Tums also raise the amount of calcium in the body and limit the absorption of phosphorous by acting as a sponge that soaks up phosphates in the foods that our dogs eat.
But, this antacid does not work as effectively in the dogs’ stomachs as it does with ours.
Yes, there would be some temporary relief for stomach discomfort, but since dogs digest things much faster than humans, the calcium carbonate passes quickly through the digestive tract without much absorption.
How Do I Know If My Dog’s Stomach Hurts?
The reason why most people would give Tums to their dogs is that they think their dogs are suffering from an upset stomach.
But, what are the signs that indeed they are having some stomach troubles like indigestion or acid reflux? Here are some symptoms to watch out for:
- Vomiting bile
- Food regurgitation
- Lip-smacking or gulping
- Decreased appetite
- Teeth grinding
- Excessive flatulence
- Decreased appetite
- Bad breath
How Much Tums To Give A Dog?
The dosage below is just a guideline but seek the advice of a veterinarian before giving your dog Tums:
- Small dogs: 1.25 g of Tums once a day
- Medium-sized dogs: 2 to 4 g of Tums once a day
- Large dogs: 4 to 6 g of Tums once a day
- Extra-large dogs: 6 to 10 g of Tums once a day
What Do I Do If My Dog Ate A Lot Of Tums?
Calcium carbonate is not considered toxic to dogs, so if your dog accidentally ingested a mouthful of Tums, then some stomach upset or constipation may be expected.
But, usually, these symptoms will resolve by themselves in a day or two since Tums don’t get absorbed quickly in the digestive tract.
If constipation becomes unbearable for your dog, the veterinarian may prescribe some stool softeners.
What Other Remedies Can I Give My Dog For Stomach Upsets?
It is important to discuss the issue with your veterinarian regarding stomach upsets. A change in diet or a prescription for other antacids may be recommended.
Most stomach issues are caused by foods that didn’t agree with your dog’s tummy. Maybe you changed brands from its regular food or altered the feeding schedules that are causing the problem.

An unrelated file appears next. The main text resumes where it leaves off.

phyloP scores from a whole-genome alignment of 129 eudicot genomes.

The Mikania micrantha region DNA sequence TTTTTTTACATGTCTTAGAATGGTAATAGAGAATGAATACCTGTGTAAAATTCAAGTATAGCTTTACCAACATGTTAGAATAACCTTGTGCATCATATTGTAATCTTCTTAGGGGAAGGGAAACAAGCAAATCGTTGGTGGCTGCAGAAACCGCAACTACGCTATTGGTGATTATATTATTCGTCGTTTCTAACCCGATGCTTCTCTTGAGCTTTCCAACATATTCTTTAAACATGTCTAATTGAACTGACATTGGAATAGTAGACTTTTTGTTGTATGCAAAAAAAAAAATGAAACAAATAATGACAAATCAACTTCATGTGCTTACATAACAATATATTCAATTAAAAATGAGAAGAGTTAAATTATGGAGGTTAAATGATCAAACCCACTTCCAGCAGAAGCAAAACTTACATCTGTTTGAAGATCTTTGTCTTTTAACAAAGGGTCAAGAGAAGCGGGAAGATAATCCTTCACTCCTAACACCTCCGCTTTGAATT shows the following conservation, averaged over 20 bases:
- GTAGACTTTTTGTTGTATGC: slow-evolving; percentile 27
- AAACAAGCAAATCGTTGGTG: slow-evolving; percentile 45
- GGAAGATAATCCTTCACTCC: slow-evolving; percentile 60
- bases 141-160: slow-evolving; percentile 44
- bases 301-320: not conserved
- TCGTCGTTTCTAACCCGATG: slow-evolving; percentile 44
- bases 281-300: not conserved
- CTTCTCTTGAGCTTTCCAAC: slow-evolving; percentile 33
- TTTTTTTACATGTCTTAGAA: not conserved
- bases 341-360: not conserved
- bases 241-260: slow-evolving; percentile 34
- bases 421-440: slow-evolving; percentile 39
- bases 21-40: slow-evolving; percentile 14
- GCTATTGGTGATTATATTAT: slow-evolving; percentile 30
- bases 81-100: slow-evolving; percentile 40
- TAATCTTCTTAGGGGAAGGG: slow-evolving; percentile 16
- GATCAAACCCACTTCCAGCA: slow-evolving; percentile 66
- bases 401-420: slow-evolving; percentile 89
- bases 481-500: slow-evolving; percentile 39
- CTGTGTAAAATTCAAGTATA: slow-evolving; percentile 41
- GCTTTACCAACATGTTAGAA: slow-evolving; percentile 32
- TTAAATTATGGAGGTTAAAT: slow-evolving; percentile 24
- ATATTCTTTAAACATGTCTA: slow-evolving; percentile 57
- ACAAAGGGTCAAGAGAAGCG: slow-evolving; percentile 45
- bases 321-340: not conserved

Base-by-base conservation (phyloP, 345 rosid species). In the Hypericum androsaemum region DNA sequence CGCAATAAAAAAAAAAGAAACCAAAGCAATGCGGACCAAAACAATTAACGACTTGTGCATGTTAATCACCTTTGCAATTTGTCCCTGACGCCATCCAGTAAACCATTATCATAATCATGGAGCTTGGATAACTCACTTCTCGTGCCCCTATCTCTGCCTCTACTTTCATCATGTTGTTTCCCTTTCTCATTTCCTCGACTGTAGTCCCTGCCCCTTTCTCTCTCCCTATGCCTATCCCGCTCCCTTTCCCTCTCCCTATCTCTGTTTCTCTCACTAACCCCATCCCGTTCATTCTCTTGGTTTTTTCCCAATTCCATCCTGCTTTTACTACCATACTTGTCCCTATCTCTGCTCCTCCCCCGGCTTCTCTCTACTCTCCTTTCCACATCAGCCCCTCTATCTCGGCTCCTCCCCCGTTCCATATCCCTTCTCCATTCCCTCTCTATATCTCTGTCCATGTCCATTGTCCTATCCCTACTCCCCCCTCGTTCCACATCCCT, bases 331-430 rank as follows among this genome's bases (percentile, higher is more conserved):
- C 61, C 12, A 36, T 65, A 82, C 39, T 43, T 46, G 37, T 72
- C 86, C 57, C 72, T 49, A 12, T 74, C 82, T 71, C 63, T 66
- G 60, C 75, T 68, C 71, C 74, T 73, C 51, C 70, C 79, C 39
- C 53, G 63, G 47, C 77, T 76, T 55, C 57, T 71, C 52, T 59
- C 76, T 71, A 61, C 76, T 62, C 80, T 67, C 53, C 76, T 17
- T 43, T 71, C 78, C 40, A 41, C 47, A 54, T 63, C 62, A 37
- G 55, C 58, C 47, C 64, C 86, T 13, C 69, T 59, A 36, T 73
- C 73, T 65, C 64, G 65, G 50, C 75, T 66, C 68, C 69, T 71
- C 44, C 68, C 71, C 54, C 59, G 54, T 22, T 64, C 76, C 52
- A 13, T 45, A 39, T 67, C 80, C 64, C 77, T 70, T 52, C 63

One great way to normalize its digestive system is to feed your dear Fido with pureed pumpkin. This is a more nutritious alternative to Tums and it would not cause constipation.
You can also try fasting or restricting its food intake for a day then slowly reintroduce light foods like rice or boiled chicken before giving its regular meal.
Introducing good bacteria is also another alternative for stomach ailments.
The gut microbiota or beneficial microbes in the gastrointestinal tract can sometimes get disrupted causing stomach problems.
If your dog is suffering from chronic diarrhea, one option your veterinarian might suggest is supplementing its diet with probiotics. This helps in aiding their digestion and boosting the immune system as well.
Since Tums are not effective nor strong enough to counter acidity in treating upset stomachs, your veterinarian may prescribe other forms of medication like a proton pump inhibitor (PPI), such as omeprazole, that also reduces stomach acid production.
Another type of drug is histamine H2-receptor antagonists or H2-blockers, such as ranitidine, famotidine, or cimetidine, which also works in minimizing the acid produced in the lining of the stomach.
While some of these drugs may be bought over-the-counter, you should always consult your veterinarian about these medications.